Cindy Fung, a member of the Vassar Rotaract club and co-founders of the Vassar Haiti Project, Lila and Andrew Meade, discuss how promoting Haiti’s varied and unique art forms has improved Haitian lives (Rotaract is a college service club sponsored by Rotary). Andrew Meade, Vassar’s Director of International Services, and his wife Lila, lived in Haiti at different times when young and are familiar with its problems. The Vassar Haiti Project (VHP) works with the Poughkeepsie-Arlington Rotary Club to implement the projects they have developed to solve some of these problems. The VHP has raised funds for a health clinic, a school, and clean water projects in rural mountain areas. VHP plans additional clean water projects in the future. The project’s members emphasize the Haitian people’s strong spirit of optimism in spite of recent devastations and hardships.
Two past Rotary 7210 District Governors, Tam Mustapha (1999-2000), IMRF President, and Knut Johnsen (2003-2004), discuss their involvement in the International Relief Medical Foundation (IMRF), founded by Dr. Hrusi Parida from Rotary District 7210’s Middletown Club. The IMRF, a nonprofit, nonpolitical organization collects surplus medical supplies and equipment for distribution to poor areas in need in developing countries around the world and in the United States. Perfectly sound equipment, gently used but slightly outdated, is tested by IMRF and shipped. Rotarians in recipient countries receive each shipment and assure effective distribution. No medications are exported, but almost all other medical supplies, even Band Aides, are welcome. Listeners were encouraged to ask their doctors and dentists about discarded equipment that could be donated. Each area around the country houses the donated equipment until it is ready for shipping. In the Hudson Valley, Guardian Storage volunteers its storage facilities for IMRF needs.
A good example of how a Rotary club works on the local level can be found in this Club Close-up interview featuring the Red Hook Rotary Club, which emphasizes two of its many local projects. Niki Weaver, Past President, describes her Therapy Dogs project, including the training required and the dogs’ successes, especially with stroke victims. Red Hook Rotarians, including Dave Wright and Bruce Martin, also describe the club’s yearly signature project, the Apple Blossom Festival. The Festival, this year held on May 11, is a strong community event involving a multitude of activities, such as food booths, craft vendors, live entertainment, a petting zoo, and church-run flea markets. Red Hook Interact (the high school service club sponsored by Red Hook Rotary) also describes its fundraiser, which will bring clean water wells to Africa.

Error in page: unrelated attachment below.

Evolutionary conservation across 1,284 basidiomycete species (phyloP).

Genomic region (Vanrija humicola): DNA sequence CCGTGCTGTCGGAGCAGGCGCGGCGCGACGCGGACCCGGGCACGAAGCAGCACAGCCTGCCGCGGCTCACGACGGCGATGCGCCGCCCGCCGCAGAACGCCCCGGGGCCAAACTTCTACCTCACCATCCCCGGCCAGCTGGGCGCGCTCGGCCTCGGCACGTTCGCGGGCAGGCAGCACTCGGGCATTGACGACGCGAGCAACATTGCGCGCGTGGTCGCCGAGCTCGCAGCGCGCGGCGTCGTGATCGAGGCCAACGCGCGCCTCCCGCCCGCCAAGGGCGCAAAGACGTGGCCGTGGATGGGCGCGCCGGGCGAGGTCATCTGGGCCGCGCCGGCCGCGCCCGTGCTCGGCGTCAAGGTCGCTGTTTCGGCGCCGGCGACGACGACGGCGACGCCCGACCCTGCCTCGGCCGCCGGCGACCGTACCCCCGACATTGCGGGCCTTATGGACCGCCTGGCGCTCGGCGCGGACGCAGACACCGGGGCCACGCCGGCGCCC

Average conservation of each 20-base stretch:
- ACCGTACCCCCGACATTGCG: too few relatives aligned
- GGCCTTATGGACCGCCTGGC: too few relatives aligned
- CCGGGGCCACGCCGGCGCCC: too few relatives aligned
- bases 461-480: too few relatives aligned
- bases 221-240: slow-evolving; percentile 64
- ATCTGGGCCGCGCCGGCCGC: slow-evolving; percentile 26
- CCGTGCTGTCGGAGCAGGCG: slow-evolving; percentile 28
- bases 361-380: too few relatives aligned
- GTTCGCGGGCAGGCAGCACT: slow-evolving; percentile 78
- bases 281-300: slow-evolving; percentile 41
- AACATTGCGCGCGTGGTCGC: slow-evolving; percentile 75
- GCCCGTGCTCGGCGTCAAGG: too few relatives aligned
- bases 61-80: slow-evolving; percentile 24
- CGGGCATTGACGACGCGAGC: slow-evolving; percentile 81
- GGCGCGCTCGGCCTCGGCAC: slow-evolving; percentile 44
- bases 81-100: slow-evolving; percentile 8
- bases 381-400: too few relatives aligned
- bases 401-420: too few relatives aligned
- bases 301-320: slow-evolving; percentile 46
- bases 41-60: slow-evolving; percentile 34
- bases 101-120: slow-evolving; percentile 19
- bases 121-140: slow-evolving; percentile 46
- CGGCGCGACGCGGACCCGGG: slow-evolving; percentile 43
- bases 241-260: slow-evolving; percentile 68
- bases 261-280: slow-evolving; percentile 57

District Governor Elect Drew Kessler (North Rockland Rotary) describes his vision for Rotary District 7210 during his tenure as District Governor (July 1, 2013 – June 30, 2014). His emphasis will be on integrating Rotary into 21st century life. Mr. Kessler describes what he calls the “trilogy of life”: family, work, and service. Bringing the family into service events to help the younger generation recognize the rewards of service is one important way to accomplish this integration. DGE Drew Kessler also describes creative ways that many Rotary clubs can meet more conveniently for its members: cocktail clubs that would meet after a business day, early morning breakfast clubs, meetings centered solely around a service project, and eClubs for members around the world. Mr. Kessler ended his interview with heartfelt words to explain why folks should join Rotary.